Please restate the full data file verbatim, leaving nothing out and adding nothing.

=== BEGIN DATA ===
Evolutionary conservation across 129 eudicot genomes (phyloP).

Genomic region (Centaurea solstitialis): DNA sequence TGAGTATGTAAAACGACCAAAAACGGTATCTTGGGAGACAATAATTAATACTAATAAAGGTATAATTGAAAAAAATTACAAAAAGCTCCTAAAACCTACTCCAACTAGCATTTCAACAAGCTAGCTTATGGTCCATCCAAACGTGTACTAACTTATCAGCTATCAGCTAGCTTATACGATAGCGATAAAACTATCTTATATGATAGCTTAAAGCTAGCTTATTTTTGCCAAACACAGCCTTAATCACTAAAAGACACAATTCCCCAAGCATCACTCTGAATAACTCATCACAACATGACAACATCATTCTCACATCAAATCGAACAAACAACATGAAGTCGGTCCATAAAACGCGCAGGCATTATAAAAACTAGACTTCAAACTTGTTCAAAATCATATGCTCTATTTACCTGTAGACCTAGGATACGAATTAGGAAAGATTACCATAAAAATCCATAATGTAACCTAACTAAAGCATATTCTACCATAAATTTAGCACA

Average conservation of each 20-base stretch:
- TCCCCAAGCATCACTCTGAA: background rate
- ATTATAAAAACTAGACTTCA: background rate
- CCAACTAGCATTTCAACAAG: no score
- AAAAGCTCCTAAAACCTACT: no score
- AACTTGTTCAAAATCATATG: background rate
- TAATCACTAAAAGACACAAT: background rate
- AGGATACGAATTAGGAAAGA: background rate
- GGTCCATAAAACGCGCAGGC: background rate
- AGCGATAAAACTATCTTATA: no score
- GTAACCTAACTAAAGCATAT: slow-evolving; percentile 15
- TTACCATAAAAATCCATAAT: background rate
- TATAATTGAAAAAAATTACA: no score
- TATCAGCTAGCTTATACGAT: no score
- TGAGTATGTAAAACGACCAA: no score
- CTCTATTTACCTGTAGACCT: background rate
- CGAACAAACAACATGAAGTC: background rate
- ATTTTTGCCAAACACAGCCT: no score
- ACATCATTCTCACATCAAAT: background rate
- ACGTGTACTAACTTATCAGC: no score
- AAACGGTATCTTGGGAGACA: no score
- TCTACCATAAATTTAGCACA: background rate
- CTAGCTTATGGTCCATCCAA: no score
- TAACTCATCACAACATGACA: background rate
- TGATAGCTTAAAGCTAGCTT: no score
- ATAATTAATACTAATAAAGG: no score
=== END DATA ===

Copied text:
Evolutionary conservation across 129 eudicot genomes (phyloP).

Genomic region (Centaurea solstitialis): DNA sequence TGAGTATGTAAAACGACCAAAAACGGTATCTTGGGAGACAATAATTAATACTAATAAAGGTATAATTGAAAAAAATTACAAAAAGCTCCTAAAACCTACTCCAACTAGCATTTCAACAAGCTAGCTTATGGTCCATCCAAACGTGTACTAACTTATCAGCTATCAGCTAGCTTATACGATAGCGATAAAACTATCTTATATGATAGCTTAAAGCTAGCTTATTTTTGCCAAACACAGCCTTAATCACTAAAAGACACAATTCCCCAAGCATCACTCTGAATAACTCATCACAACATGACAACATCATTCTCACATCAAATCGAACAAACAACATGAAGTCGGTCCATAAAACGCGCAGGCATTATAAAAACTAGACTTCAAACTTGTTCAAAATCATATGCTCTATTTACCTGTAGACCTAGGATACGAATTAGGAAAGATTACCATAAAAATCCATAATGTAACCTAACTAAAGCATATTCTACCATAAATTTAGCACA

Average conservation of each 20-base stretch:
- TCCCCAAGCATCACTCTGAA: background rate
- ATTATAAAAACTAGACTTCA: background rate
- CCAACTAGCATTTCAACAAG: no score
- AAAAGCTCCTAAAACCTACT: no score
- AACTTGTTCAAAATCATATG: background rate
- TAATCACTAAAAGACACAAT: background rate
- AGGATACGAATTAGGAAAGA: background rate
- GGTCCATAAAACGCGCAGGC: background rate
- AGCGATAAAACTATCTTATA: no score
- GTAACCTAACTAAAGCATAT: slow-evolving; percentile 15
- TTACCATAAAAATCCATAAT: background rate
- TATAATTGAAAAAAATTACA: no score
- TATCAGCTAGCTTATACGAT: no score
- TGAGTATGTAAAACGACCAA: no score
- CTCTATTTACCTGTAGACCT: background rate
- CGAACAAACAACATGAAGTC: background rate
- ATTTTTGCCAAACACAGCCT: no score
- ACATCATTCTCACATCAAAT: background rate
- ACGTGTACTAACTTATCAGC: no score
- AAACGGTATCTTGGGAGACA: no score
- TCTACCATAAATTTAGCACA: background rate
- CTAGCTTATGGTCCATCCAA: no score
- TAACTCATCACAACATGACA: background rate
- TGATAGCTTAAAGCTAGCTT: no score
- ATAATTAATACTAATAAAGG: no score